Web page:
This goes way back. During the 19th century and early 20th, border enforcement in the West justified arrests by saying that Chinese immigrants were illegally crossing the border (or being smuggled) to find work. (These were the days of the grossly racist Chinese Exclusion Act.) In 2007, Sheriff Joe Arpaio used H1N1 (aka “Swine Flu”) as a reason to increase immigration enforcement, even appearing in a surgical mask to impress the danger upon people. (“They check fruits and vegetables, how come they don’t check people? No one talks about that! They’re all dirty,” he told a GQ reporter.) And when people were worried about Islamic extremism, Arizona sheriffs and law enforcement claimed they found prayer rugs and copies of the Koran at the border, by way of arguing that Al Queda and ISIS operatives were coming from Mexico.

Immigration is also an opportunity for sheriffs to show what they view as their unique expertise. As Sheriff Mark Lamb says multiple times, “We deal with it on a daily basis.” (He doesn’t define “it.” Migrants? Trafficking? Sand?) Sheriffs like Lamb tout their on-the-ground desert roaming expertise with cool helicopters, but that’s not where the bulk of immigration enforcement by sheriffs happens. Most of it happens in prosaic jails and unnecessary traffic stops where regular people are detained for ICE because they don’t have paperwork. (There are also a lot of mistakes.)

Sheriffs have actually not always been involved in immigration. Current immigration policies, which heavily rely on county jails, are creations of the Drug War. Most deportations happen as a result of bookings into county jail, which is under the control of sheriffs. The 287(g) program, which has gotten a lot of press in the last few years, allows sheriffs and other law enforcement agencies to act as immigration enforcement. This often means that they can ask questions about a person’s citizenship or make an independent assessment that someone is probably not a citizen. 287(g) is really an ineffective policy because it costs money and basically gives sheriffs reasons to racially profile people. There’s no evidence the program makes anyone safer.

When 287(g) first became active policy, Sheriff Joe Arpaio, notoriously racist, was reluctant to join. He was concerned that helping the federal government detain immigrants was contrary to the purely local nature of the county sheriff.  And, believe it or not, he once thought that being a migrant wasn’t a major crime. He changed his mind, though, when he saw it could get him more votes, forming entire units who swept communities and arrested anyone without documentation. Notably, violent crime went up during that time and no drug kingpins were arrested.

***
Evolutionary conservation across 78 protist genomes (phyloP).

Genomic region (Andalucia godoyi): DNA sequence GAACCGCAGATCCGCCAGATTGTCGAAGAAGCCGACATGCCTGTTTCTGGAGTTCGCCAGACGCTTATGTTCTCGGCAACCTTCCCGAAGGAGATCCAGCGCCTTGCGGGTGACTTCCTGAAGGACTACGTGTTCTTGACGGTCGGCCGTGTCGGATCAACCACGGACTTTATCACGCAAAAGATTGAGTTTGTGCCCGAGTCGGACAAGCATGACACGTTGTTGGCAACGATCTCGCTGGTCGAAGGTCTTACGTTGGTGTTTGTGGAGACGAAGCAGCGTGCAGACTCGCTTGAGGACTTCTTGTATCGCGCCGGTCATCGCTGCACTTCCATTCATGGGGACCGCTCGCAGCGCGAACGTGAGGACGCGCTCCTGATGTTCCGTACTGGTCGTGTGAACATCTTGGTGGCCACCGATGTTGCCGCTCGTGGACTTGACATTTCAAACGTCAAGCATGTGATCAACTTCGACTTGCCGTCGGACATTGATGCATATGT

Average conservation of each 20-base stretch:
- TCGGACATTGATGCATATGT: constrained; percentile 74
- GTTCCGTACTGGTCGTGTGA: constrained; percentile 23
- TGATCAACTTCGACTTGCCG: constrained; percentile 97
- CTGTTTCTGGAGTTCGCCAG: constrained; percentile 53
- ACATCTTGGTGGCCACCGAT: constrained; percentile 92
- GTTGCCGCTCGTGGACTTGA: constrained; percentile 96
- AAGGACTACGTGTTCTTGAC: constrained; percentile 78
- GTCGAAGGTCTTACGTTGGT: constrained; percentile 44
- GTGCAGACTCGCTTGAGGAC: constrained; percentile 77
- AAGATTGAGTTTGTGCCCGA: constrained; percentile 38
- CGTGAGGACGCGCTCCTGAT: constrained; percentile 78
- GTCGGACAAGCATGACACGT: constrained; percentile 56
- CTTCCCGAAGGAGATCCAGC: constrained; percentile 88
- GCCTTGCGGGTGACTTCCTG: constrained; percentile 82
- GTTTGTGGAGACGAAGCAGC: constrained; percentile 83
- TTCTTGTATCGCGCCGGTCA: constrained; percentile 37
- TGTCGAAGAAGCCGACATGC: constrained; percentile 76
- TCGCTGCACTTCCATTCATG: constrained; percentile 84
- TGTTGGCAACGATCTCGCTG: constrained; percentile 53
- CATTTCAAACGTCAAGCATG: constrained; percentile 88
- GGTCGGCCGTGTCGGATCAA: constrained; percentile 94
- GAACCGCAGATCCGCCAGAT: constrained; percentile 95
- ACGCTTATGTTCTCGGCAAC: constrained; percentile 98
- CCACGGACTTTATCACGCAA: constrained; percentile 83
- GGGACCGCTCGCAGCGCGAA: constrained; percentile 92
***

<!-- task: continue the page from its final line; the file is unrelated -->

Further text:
Another important aspect of immigration, one which sheriffs like Mark Lamb are less eager to discuss, is the financial benefit sheriffs incur. First, there’s the issue of grant programs like Operation Stonegarden, which give money to sheriff’s office to support “border security,” which mostly amounts to cool toys with no data necessary. Sheriff Lamb touts one success (“DANGEROUS DRUGS!” he cries in front of whirling chopper blades.), finding backpacks of meth and fentanyl but ….no actual people.

Additionally, sheriffs make money by renting jail space to ICE and U.S. Marshalls. County jails, run by sheriffs, hold the vast majority of people detained by ICE as they await a decision in their case. Those sheriffs are paid a per diem rate to hold those people. This is a lucrative business, comparatively speaking. In many counties, sheriffs advocate for even bigger jails in order to have “rooms for rent,” so to speak, arguing that this will bring needed money into the county. Most county leaders don’t question the sheriff’s pretend expertise in the matter.

There are many reasons to be concerned about the health and welfare of migrants crossing the U.S. southern border with Mexico. There are people claiming asylum who face genuine violence. There are people being held in immigration detention indefinitely until they sometimes self-deport to get out. And the U.S. deterrence strategy — which seeks to discourage migration by making it hard — drives people into more and more dangerous situations. But what the sheriffs say isn’t one of them.